Some of these workers, whom I spoke with on the day of the strike vote in December, have been at York for more than 20 years. One of the workers passed me a little booklet containing the current collective agreement between the union and employer Aramark, a corporate giant whose contract with York — mirroring many others it holds with universities across North America — provide it a monopoly over campus food services. Flipping to the back I saw a pay scale that starts around minimum wage and goes up by what looks like pennies. Inching up from $12 by increments of 10 cents, it tops out well below a living wage for Toronto.

Organizing drive pays off for big-box janitors with landmark first contract
Union Advocate
Feb. 22, 2017

What’s the value of a union contract? For nearly 500 retail janitors in the Twin Cities, who made history last year by forming the industry’s first metro-wide union, it’s a cool $4.5 million in wage increases and paid time off over the course of their new, three-year contract.

Local 26 of the Service Employees International Union, which represented the janitors who clean big-box stores like Best Buy, Target, Macy’s and others in negotiations with cleaning subcontractors, announced the landmark agreement in a press release today, calling it a “path forward for working families” to combat rising income inequality.

50,000 public servant tax slips reissued so far due to Phoenix pay problems: Federal government asks workers to wait until Feb. 28 to print out tax slips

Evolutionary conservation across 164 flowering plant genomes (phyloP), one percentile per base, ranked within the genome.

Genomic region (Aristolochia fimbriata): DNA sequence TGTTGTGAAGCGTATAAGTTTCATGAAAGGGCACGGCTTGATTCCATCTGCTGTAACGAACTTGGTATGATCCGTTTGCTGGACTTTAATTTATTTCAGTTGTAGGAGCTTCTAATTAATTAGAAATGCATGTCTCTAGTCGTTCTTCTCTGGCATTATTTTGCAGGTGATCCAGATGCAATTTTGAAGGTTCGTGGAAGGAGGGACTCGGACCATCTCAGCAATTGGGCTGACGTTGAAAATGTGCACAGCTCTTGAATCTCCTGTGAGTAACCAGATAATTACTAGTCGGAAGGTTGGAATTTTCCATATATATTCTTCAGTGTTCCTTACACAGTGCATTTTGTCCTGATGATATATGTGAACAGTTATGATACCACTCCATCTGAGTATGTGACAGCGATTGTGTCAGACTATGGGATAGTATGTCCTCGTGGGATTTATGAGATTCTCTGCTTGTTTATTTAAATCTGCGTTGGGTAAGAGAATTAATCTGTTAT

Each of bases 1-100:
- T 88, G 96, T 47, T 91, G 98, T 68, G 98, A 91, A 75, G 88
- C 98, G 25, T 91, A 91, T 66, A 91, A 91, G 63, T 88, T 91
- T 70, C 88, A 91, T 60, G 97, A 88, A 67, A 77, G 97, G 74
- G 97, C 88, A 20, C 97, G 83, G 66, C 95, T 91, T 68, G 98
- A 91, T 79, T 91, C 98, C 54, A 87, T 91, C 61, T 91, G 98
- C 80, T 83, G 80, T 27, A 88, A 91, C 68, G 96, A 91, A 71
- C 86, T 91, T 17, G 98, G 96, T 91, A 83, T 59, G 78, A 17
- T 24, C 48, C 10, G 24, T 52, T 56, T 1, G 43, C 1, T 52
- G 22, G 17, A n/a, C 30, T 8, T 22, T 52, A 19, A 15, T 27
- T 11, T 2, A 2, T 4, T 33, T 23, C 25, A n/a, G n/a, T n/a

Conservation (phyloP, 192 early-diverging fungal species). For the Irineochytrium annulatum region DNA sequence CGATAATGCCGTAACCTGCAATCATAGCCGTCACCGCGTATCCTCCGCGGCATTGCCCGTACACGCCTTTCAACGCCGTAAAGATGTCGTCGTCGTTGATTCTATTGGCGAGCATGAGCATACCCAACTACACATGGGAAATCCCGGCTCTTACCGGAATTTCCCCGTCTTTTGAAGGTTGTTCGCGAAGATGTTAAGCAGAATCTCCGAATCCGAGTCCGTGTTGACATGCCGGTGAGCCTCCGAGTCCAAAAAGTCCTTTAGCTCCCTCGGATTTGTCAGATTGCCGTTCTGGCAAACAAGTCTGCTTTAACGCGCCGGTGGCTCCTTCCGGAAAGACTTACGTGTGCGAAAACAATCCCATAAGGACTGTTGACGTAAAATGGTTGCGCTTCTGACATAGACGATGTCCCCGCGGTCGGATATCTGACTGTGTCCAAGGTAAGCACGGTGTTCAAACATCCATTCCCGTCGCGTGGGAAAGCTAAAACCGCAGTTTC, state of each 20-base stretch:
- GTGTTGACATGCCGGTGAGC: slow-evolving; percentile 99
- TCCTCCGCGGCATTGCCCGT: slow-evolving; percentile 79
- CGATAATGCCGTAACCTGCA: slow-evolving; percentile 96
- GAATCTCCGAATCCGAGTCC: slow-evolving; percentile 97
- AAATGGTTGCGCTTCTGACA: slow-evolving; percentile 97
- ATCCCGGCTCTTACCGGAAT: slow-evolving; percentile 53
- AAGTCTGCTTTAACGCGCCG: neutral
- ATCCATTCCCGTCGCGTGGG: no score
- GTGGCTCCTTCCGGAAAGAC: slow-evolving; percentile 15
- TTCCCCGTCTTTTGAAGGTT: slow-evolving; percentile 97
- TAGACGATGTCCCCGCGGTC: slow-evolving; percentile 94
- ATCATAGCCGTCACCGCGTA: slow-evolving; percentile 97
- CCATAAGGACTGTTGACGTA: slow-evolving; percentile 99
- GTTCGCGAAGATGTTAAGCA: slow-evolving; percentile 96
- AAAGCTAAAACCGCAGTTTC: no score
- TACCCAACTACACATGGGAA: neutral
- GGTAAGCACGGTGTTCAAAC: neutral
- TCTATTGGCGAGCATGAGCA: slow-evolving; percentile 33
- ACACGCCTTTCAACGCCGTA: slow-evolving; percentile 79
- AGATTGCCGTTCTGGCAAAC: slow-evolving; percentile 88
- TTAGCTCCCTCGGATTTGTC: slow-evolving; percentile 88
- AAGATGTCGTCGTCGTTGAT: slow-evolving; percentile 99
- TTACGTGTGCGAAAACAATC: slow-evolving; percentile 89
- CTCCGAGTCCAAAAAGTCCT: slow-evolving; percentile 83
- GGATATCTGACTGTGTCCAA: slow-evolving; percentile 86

CBC News
Feb. 21, 2017

Officials with the department overseeing the Phoenix payroll system say about 50,000 tax slips have had to be reissued so far, and more than 2,000 public servants have called the pay centre with tax-related questions.

CETA To Cost Average Working Canadian $2,460 In Lost Income: Report
Daniel Tencer
Huffington Post Canada
Feb. 21, 2017

As Canada and the European Union reach the home stretch to an historic free trade deal, a new research report says the agreement was made on the basis of flawed, unrealistically optimistic economic models.

The Comprehensive Economic and Trade Agreement (CETA), negotiated by the previous Conservative government and now championed by the Liberal government, will reduce employment throughout the trade area, depressing wages in Canada and Europe, the report warns.

Report shows previous Alberta government knew farm worker insurance needed
Calgary Herald
Feb. 21, 2017

CALGARY – A report commissioned by the previous Progressive Conservative government shows it was aware that Alberta farm workers needed workplace insurance protection.

The Sigma Risk Management report, obtained by the Alberta Federation of Labour, was presented to the Tories in February 2015, three months before they were swept from power by the NDP.

Controversial bill to impose contract on teachers passed into law: Bill 75 has passed its third and final reading in the Nova Scotia legislature
Michael Gorman
CBC News
Feb. 21, 2017

Bill 75, a controversial piece of legislation to impose a contract on Nova Scotia’s 9,300 public school teachers, has been passed into law.

It passed its third and final reading in the Nova Scotia legislature Tuesday afternoon after a marathon session that resumed at 12:01 a.m., after stretching around the clock for most of last week. The vote followed party lines, with all Liberal MLAs voting in favour and all opposition MLAs voting against.